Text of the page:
After a nearly seven-year journey and a descent through the hazy atmosphere of Saturn's largest moon, the Huygens spacecraft has sent back streams of data and the first ever close-up pictures of Titan. The images indicate that the moon's chilly surface texture resembles wet sand or clay with a thin crust and is composed of both frozen water and hydrocarbons.

The Huygens probe, released from the Cassini spacecraft on December 24, entered Titan's atmosphere on January 14 and landed safely on the ground two hours and 32 minutes later. "The ride was bumpier than we thought it would be," remarks Martin Tomasko, a principal investigator for the Descent Imager/Spectral Radiometer on board Huygens. The spacecraft landed in the Titanian mud after its parachute slowed it to a speed of 50 meters a second in the upper atmosphere as it tilted between 10 and 20 degrees. Coming out of the haze, about 30 kilometers above the surface, the spacecraft righted itself, tilting just three degrees and slowing to a speed of around five meters a second. The picture above is a composite of 30 images, which together cover an area 30 kilometers wide, taken at altitudes between 13 and eight kilometers as the probe approached the surface. The team is still analyzing data to determine the exact path Huygens took, although they have already narrowed the possibilities. They expect to reconstruct the trajectory to within one kilometer.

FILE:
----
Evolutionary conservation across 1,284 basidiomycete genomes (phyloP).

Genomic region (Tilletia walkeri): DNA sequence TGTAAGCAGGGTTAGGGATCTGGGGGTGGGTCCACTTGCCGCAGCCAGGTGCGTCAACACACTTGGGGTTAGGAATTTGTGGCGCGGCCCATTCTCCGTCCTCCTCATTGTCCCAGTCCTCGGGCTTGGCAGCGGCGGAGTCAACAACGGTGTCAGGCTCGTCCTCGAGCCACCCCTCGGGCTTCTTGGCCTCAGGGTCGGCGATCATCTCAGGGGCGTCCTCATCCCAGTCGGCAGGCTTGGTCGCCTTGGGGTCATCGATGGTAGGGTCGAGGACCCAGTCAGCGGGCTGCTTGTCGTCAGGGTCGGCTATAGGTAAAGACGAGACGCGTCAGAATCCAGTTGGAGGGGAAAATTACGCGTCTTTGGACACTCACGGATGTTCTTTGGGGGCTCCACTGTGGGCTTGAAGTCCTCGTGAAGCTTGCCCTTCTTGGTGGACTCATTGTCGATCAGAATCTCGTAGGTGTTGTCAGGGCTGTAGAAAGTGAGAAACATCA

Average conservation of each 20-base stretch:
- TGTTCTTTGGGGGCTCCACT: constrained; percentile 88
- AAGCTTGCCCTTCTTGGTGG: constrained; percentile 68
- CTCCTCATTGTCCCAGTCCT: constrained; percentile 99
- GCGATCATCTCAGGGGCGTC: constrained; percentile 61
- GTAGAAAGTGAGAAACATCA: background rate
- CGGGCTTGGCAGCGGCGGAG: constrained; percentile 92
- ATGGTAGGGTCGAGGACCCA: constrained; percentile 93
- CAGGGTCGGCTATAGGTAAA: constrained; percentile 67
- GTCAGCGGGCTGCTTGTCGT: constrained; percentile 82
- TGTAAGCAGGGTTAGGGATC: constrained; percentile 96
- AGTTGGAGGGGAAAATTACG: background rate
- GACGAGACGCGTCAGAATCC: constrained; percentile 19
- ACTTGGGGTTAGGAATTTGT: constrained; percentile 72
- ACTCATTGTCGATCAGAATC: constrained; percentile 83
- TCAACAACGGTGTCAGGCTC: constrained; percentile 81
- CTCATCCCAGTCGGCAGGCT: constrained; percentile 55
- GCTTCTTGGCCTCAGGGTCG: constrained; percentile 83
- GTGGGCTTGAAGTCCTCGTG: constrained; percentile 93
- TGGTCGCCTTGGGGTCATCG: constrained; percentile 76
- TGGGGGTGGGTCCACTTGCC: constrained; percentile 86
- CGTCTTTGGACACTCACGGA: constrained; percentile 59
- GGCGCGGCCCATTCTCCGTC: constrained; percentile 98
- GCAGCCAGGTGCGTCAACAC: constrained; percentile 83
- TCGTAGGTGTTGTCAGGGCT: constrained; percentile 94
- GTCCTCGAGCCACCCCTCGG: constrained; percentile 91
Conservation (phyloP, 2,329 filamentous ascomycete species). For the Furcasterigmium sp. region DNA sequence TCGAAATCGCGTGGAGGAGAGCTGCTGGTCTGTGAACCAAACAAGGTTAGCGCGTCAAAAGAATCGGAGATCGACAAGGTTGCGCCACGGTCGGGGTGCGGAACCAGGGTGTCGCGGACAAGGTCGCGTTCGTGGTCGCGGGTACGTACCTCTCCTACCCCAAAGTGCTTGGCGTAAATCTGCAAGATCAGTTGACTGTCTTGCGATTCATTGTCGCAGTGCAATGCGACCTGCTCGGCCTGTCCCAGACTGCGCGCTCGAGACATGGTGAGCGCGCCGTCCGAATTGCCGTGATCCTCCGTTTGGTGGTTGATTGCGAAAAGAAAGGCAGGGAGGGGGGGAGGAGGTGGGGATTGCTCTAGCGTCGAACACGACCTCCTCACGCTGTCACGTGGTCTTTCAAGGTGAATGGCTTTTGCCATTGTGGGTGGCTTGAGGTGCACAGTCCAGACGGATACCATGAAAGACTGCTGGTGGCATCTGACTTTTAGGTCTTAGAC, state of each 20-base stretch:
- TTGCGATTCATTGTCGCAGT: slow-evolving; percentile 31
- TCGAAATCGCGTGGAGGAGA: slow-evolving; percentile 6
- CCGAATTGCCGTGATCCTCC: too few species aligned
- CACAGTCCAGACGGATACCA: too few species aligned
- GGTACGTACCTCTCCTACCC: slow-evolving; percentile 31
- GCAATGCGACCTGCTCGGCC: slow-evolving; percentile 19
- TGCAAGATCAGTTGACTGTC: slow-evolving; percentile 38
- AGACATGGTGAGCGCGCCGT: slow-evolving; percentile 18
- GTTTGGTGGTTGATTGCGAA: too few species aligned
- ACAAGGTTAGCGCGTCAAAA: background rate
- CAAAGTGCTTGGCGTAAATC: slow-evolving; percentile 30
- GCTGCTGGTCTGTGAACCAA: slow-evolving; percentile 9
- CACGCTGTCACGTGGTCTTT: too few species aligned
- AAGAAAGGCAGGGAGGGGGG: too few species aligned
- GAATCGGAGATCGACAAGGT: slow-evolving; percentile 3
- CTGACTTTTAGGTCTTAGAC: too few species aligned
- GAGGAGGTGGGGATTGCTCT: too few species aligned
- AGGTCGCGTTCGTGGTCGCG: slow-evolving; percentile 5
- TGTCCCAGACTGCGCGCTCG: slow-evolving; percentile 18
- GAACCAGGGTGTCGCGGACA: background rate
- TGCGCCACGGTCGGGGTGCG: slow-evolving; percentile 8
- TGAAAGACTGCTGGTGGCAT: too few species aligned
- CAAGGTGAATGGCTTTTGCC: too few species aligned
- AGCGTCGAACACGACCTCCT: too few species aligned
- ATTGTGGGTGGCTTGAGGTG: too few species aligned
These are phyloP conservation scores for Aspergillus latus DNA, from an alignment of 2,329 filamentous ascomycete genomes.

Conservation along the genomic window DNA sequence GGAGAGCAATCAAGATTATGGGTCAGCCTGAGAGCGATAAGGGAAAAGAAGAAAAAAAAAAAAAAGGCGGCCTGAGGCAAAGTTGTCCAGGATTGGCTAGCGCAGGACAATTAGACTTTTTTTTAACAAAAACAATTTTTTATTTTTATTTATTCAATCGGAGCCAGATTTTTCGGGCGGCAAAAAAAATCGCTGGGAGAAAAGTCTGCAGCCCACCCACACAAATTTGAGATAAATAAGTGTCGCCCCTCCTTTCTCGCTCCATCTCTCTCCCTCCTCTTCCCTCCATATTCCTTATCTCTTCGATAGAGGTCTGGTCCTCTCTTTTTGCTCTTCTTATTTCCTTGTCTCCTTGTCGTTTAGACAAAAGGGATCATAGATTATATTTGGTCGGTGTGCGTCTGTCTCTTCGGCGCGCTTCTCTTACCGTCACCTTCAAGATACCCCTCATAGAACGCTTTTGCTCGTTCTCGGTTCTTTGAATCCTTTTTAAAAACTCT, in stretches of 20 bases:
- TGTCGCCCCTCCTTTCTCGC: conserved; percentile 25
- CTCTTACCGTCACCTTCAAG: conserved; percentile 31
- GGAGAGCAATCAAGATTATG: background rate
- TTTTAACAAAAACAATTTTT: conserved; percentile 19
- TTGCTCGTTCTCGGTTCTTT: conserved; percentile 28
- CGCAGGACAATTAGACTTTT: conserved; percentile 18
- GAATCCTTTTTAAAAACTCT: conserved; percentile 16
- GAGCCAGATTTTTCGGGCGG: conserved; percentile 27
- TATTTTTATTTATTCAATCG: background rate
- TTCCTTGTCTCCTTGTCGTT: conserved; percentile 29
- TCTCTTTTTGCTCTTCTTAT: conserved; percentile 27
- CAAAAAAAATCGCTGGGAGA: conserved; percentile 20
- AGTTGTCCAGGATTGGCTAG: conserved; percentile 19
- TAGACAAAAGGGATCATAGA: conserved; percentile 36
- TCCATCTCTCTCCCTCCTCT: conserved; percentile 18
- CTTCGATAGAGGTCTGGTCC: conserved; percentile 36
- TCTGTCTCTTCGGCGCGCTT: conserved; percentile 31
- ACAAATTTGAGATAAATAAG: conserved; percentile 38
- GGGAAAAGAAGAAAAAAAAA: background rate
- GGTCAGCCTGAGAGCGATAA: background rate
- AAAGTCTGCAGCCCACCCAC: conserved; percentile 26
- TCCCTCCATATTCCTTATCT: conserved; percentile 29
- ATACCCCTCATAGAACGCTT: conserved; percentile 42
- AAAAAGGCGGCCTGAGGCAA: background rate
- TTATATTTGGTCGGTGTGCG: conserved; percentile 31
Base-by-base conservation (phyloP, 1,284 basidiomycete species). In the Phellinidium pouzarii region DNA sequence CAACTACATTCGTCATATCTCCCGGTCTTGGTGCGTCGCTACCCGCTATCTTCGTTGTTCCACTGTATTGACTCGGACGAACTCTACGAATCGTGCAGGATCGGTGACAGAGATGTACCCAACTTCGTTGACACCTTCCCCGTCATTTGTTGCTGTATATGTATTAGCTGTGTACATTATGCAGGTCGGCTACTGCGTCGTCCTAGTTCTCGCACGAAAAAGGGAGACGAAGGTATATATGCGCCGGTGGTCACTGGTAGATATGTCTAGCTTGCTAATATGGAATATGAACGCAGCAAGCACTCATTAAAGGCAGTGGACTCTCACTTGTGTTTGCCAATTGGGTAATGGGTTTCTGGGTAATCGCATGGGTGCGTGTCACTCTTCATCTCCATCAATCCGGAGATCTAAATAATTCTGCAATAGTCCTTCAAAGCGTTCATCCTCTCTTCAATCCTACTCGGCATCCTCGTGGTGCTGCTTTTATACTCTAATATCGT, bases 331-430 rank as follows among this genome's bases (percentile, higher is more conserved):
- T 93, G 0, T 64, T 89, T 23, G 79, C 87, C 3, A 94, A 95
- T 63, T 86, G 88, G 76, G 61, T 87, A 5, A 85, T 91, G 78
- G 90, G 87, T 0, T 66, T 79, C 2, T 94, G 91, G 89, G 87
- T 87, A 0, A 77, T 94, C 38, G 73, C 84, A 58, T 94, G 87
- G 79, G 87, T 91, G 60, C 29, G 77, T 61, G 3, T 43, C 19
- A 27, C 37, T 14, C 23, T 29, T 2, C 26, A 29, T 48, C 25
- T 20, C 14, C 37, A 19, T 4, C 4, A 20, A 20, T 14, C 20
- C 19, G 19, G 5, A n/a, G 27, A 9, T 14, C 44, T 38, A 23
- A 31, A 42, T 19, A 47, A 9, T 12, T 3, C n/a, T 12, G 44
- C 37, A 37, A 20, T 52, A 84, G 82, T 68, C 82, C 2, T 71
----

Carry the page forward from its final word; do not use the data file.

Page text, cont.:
Huygens sent back more than 474 megabits of data, including 350 images, in its first several hours on Titan. Collected samples from the atmosphere indicate there is a uniform mix of methane and nitrogen in the moon's stratosphere, with the amount of methane increasing as the probe approached the surface. Pictures of the moon's surface show a landscape that could have been carved by erosion, with channels and shoreline features, which suggests that seas of liquid methane and ethane could persist. Further details of the data received from Huygens are expected to be released later in the week.